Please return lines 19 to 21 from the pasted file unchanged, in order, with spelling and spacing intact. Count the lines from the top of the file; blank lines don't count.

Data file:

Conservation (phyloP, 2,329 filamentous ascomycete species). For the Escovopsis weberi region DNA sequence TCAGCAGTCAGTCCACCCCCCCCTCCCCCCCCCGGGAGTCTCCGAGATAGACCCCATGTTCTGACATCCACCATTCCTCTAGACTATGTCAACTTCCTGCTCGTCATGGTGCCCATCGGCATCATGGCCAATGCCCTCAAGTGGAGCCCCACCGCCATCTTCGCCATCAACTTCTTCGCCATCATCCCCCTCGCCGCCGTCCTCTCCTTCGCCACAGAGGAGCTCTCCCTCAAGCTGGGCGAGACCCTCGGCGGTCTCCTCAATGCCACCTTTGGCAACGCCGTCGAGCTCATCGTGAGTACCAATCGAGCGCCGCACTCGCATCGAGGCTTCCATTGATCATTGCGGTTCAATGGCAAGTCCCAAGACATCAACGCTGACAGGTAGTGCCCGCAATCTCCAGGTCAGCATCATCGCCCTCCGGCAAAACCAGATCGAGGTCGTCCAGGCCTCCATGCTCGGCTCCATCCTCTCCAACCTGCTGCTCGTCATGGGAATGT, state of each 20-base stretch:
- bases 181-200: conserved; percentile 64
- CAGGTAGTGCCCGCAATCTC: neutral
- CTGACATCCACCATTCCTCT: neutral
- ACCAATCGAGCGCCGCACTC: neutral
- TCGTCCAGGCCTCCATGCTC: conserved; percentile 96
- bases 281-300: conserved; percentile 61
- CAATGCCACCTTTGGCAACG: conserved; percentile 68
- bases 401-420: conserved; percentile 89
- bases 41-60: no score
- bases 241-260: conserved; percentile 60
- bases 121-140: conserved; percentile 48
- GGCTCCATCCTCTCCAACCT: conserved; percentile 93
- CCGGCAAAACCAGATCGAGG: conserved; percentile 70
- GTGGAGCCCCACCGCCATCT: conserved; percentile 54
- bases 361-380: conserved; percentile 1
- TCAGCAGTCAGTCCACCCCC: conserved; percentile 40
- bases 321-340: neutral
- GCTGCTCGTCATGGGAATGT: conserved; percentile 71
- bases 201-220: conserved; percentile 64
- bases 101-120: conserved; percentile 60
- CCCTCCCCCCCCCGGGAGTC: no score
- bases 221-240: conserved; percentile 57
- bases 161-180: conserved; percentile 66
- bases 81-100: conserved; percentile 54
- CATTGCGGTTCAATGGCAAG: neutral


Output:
- GCTGCTCGTCATGGGAATGT: conserved; percentile 71
- bases 201-220: conserved; percentile 64
- bases 101-120: conserved; percentile 60